Pesticides have been linked to a wide range of human health and environmental impacts. The associated risk from pesticide exposure depends on the toxicity of the specific pesticide, the amount and duration of exposure, the presence of other pesticides or chemicals, and the sensitivity of the individual. Children, elderly, low-income residents, and pregnant women may be more sensitive or at higher risk for health effects due to differences in metabolism, length and intensity of exposure, behaviors (i.e. children playing on the floor), and other socioeconomic factors.10-12 In addition, interactions between pesticides and other substances in our environment may result in unanticipated health outcomes.13 For example, low-income, rural residents may experience poor housing conditions that result in more pesticide use as well as outdoor sources from agricultural spraying.47 In the U.S., a number of pesticides have been banned because of their extreme toxicity and potential for causing disease (i.e. DDT), but some remain in use despite scientific evidence of potential adverse health effects (i.e. chlorpyrifos, a neurotoxic pesticide commonly used for killing cockroaches).
According to the World Health Organization, an estimated three million cases of pesticide poisoning occur every year, resulting in a quarter of a million deaths across the globe.14 The occurrence of unintentional acute pesticide poisoning varies among developed and undeveloped countries, in part due to differences in regulations and their enforcement as well as an inability to accurately assess the magnitude of the problem in rural or remote communities.15 Most often pesticide poisonings affect the nervous system. Symptoms may range from mild (i.e. headache, dizziness, nausea, sweating) to moderate (e.g. excessive salivation, blurred vision, muscular incoordination), to severe (i.e. inability to breathe, loss of reflexes, unconsciousness, death).15,49 These effects may occur right away or within several hours of exposure and usually resolve quickly, however, effects of repeated poisonings may not be evident for years.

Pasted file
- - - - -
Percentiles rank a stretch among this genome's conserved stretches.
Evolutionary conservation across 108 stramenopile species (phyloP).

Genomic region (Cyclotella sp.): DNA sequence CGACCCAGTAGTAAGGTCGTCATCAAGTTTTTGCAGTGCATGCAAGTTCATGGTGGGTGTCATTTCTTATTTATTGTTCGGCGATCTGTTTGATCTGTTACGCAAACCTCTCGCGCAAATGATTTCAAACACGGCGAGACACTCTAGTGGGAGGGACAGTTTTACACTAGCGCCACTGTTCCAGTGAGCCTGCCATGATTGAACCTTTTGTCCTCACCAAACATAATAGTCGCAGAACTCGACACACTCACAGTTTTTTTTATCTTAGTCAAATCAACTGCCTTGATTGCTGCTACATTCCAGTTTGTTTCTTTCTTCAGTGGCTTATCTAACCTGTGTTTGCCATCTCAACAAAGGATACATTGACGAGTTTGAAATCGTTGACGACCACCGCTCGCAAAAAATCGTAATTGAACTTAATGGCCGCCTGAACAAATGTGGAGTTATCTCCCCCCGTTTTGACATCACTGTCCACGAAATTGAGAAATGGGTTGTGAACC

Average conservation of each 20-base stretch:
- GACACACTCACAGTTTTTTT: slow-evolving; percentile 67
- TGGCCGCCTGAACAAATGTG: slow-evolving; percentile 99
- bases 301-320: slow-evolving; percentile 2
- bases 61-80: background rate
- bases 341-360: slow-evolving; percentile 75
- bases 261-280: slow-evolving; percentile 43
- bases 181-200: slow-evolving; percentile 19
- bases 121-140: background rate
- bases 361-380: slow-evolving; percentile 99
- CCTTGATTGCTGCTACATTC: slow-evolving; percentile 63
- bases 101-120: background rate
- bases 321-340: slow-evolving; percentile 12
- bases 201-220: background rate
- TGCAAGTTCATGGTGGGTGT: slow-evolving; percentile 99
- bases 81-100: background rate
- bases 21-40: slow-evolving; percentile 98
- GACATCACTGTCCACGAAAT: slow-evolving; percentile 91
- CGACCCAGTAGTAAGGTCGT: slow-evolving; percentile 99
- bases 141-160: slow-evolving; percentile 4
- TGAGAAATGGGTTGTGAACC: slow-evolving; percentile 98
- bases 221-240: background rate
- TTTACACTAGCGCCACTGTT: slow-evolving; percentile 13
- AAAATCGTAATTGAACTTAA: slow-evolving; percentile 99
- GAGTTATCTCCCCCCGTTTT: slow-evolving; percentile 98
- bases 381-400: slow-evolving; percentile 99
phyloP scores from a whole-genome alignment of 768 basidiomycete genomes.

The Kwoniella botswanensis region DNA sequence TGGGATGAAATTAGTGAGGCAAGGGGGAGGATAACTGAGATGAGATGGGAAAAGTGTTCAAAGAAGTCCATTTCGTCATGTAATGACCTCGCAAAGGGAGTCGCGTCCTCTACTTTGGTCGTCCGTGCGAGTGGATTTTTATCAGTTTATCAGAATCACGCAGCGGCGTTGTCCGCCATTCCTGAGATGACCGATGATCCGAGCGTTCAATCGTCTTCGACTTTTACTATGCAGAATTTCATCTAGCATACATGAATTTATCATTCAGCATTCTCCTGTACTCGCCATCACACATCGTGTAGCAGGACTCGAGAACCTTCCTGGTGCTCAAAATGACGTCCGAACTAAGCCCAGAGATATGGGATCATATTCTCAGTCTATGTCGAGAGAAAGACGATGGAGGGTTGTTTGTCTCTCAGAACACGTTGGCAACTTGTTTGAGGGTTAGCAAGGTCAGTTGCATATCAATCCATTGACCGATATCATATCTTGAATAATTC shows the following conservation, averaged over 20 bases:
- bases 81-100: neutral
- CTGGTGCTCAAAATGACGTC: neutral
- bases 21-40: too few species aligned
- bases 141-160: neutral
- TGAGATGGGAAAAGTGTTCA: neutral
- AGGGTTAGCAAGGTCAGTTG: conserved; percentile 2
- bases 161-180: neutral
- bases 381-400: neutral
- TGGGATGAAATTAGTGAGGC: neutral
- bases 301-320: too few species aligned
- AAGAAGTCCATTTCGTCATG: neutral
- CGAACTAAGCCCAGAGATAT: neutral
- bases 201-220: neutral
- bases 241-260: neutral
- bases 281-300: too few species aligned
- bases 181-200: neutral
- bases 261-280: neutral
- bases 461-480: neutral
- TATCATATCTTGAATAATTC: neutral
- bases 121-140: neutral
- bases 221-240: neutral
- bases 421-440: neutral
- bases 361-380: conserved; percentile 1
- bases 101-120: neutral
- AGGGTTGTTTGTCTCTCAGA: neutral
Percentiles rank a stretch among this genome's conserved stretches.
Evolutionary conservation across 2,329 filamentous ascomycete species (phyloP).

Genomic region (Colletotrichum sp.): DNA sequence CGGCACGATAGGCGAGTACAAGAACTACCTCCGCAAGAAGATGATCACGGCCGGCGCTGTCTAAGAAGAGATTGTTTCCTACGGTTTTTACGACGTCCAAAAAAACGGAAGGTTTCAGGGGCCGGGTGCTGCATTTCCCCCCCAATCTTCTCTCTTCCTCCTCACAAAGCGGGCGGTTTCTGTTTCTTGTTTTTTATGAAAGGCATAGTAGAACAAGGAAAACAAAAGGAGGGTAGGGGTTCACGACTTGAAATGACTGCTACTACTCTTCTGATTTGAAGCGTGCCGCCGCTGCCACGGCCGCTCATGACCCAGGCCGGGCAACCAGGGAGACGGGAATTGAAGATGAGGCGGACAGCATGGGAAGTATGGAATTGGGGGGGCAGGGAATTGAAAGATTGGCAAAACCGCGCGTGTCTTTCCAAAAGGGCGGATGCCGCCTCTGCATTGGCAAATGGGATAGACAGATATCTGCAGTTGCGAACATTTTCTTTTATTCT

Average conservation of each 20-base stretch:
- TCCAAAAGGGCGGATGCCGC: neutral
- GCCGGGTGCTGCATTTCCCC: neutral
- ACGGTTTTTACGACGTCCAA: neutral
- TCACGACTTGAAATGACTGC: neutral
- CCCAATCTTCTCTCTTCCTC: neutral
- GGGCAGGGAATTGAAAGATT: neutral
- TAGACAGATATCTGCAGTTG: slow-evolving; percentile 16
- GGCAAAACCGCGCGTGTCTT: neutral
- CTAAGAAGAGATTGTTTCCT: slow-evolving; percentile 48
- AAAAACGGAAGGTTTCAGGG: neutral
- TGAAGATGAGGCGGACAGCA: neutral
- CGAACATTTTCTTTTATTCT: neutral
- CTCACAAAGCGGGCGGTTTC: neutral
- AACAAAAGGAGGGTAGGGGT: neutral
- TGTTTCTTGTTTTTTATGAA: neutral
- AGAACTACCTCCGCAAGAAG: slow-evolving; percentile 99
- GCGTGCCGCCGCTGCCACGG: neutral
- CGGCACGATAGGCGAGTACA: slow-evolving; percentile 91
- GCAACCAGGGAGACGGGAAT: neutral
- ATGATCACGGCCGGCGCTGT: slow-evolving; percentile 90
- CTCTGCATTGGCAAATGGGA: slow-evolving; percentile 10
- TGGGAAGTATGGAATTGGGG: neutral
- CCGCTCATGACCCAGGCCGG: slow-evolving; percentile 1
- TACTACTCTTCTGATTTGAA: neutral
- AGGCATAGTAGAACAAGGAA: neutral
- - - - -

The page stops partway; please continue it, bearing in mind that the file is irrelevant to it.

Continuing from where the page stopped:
Research into the long-term health effects of particular pesticides in specific populations is ongoing, however strong evidence exists demonstrating that chronic pesticide exposure may impact a number of human physiological systems and can have deleterious effects on health. These systems include nervous, immune, endocrine and cardiovascular systems. Long-term pesticide exposure has been associated with a number of cancers including leukemia,21 non-Hodgkins lymphoma,22 prostate,23 pancreatic,24 bladder25 and thyroid cancers,26 and brain tumors.27 Pesticides can interfere with complex systems of hormonal regulation impacting male and female reproductive systems,28,29 embryonic and fetal development and birth outcomes,30,41 and metabolic outcomes including diabetes and insulin resistance.31,32 Nervous system impacts include a range of neurodevelopmental, neurodegenerative, neurocognitive, neuropsychiatric, and neruomuscular impairments. Various pesticides have been linked to disorders such as tremors in middle childhood46 autism,33 Attention Deficit Disorder (ADD),34 reduced IQ and working memory,46 Amyotrophic Lateral Sclerosis (ALS),35 Parkinson’s Disease,36 Alzheimers Disease,37 and depression.38